There are 10,000 unique parts in a Tesla Model 3 and any one of them can slow down the automaker’s important production ramp up.

Furthermore, the provenance of those parts has some interesting implications and we now have more details on them.

Aside from encouraging the local industry, it has somewhat of a significant impact on the sale price in Canada and Mexico.

Under NAFTA, cars that have been assembled in Canada, the US or Mexico need a minimum of 55% content to be from North America in order to be considered a “NAFTA vehicle” and be exempt of any tariffs, duties or taxes when sold in Canada, the US or Mexico.

In Canada, that’s 6.1% or over $2,000 on the base price of the Model 3.

The Model 3 was expected to be Tesla’s first vehicle not to be slapped with the price bump thanks to Tesla’s new ‘2170’ battery cells manufactured in the US instead of Japan.

The supply chain change that Tesla’s Gigafactory 1 enables was expected to be enough to make the difference.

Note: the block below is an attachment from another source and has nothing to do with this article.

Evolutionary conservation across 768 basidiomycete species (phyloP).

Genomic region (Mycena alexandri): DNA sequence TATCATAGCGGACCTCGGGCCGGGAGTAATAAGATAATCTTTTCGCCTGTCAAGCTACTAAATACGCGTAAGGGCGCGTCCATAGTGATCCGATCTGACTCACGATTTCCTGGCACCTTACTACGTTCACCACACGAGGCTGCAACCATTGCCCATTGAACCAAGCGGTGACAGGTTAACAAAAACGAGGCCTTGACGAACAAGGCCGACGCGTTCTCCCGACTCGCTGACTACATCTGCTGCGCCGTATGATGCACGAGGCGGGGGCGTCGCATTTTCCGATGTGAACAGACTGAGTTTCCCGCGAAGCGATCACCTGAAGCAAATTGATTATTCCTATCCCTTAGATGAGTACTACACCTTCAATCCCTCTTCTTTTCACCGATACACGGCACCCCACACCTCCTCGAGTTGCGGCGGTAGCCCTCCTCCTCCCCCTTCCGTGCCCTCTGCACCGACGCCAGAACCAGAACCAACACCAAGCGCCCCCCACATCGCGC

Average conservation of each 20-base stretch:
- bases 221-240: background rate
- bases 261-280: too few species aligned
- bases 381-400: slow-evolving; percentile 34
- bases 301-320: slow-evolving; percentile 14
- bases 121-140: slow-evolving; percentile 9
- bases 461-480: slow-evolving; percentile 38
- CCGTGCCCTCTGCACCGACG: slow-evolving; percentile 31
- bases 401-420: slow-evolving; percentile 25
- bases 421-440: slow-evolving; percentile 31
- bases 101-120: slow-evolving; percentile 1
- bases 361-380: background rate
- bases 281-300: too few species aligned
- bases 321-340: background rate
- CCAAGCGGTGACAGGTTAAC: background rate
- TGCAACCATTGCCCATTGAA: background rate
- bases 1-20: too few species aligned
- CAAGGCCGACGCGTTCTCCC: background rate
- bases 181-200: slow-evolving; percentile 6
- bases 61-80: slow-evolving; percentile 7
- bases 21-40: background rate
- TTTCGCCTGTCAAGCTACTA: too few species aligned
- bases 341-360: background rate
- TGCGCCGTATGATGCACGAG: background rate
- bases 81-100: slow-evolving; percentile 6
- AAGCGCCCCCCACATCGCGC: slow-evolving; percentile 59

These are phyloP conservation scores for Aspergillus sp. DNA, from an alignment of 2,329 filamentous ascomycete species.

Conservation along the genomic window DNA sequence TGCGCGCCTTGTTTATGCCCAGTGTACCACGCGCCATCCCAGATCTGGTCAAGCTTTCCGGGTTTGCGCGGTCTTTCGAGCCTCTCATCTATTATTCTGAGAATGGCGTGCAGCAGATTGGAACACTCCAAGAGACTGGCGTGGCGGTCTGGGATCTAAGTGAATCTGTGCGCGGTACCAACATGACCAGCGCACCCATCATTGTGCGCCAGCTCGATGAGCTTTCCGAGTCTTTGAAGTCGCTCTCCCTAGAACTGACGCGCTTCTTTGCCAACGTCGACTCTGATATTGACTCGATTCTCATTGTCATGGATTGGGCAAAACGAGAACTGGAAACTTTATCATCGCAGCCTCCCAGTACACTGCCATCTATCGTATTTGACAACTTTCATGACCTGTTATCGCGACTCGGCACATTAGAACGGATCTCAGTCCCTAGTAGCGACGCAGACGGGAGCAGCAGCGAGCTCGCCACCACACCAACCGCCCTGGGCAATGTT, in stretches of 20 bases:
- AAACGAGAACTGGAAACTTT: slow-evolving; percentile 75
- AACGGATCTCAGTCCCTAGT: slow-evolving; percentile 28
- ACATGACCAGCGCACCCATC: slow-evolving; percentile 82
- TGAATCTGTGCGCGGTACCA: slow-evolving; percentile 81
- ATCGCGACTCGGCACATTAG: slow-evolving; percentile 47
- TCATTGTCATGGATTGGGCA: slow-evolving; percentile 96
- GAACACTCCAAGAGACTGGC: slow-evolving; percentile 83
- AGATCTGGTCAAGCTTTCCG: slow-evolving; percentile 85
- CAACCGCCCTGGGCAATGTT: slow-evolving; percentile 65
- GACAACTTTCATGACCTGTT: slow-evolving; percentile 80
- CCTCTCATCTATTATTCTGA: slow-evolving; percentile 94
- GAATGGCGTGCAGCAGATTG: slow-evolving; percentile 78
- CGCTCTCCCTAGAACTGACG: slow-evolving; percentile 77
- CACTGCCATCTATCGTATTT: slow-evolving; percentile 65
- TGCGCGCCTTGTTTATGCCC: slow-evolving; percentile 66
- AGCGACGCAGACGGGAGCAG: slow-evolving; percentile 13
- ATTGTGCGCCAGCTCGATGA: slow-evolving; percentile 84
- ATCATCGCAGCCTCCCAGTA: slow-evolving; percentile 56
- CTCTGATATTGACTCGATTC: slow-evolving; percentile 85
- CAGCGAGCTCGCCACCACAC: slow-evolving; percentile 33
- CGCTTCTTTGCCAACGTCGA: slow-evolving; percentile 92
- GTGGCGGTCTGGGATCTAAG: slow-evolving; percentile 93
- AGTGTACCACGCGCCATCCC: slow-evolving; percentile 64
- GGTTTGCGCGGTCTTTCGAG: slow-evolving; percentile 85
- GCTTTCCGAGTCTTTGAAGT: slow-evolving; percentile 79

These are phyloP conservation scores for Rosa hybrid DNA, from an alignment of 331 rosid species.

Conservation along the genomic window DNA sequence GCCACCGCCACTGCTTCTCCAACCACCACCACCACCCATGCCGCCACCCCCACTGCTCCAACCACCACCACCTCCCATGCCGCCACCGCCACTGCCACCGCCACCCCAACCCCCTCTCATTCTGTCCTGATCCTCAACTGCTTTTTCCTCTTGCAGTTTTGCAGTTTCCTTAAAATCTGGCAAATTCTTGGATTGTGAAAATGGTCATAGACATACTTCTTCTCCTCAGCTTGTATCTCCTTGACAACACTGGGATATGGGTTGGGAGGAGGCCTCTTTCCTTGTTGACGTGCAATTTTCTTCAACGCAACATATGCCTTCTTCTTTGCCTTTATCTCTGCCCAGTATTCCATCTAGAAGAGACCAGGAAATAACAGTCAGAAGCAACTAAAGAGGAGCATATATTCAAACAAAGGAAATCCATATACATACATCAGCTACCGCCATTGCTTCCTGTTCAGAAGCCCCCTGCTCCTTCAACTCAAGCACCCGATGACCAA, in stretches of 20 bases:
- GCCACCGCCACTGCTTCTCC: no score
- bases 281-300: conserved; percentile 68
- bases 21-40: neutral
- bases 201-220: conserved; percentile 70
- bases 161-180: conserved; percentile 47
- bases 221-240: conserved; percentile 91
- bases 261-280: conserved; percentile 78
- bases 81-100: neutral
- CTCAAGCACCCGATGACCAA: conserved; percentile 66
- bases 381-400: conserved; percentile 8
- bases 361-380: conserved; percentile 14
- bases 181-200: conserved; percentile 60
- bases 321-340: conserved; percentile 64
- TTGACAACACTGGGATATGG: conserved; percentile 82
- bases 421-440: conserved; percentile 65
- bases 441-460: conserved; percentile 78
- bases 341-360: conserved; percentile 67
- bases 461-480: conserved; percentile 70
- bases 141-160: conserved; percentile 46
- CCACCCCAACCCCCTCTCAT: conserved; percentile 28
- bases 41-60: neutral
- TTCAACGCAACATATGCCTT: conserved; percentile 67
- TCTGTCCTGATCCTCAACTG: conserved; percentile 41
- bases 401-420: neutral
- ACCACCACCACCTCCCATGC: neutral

CEO Elon Musk reassured everyone during the launch in July saying that “two thirds of parts are made in North America and the other third is coming from around the world.”

But as we reported earlier this week, now it’s official with a Model 3 Monroney Sticker being spotted and confirming that 50% of the parts are from US/Canada, and 25% from Mexico (credit picture Zoomit):

That’s good news for us Canadians with Model 3 reservations.

In comparison, other electric vehicles have much fewer North American parts. Like the Chevy Bolt EV, which is assembled in Michigan, has only 26% US/Canadian content, according to its Monroney Sticker.

It has 54% Korean content thanks to LG being the main supplier behind the car. You see similar results for other vehicles, like the Nissan Leaf or BMW i3.

Despite Tesla’s supply chain for the Model 3 being more concentrated in North America, Musk emphasized that Model 3 production is still dependent on a complex supply chain to deliver those 10,000 unique parts and that production will only be moving at the pace of the “slowest and less lucky supplier.”

Nonetheless, we recently got a hint of production being on schedule as Tesla employees on the east coast started getting delivery confirmations for the end of September, which would mean Tesla is preparing to expand deliveries outside of California ahead of customer deliveries in October.

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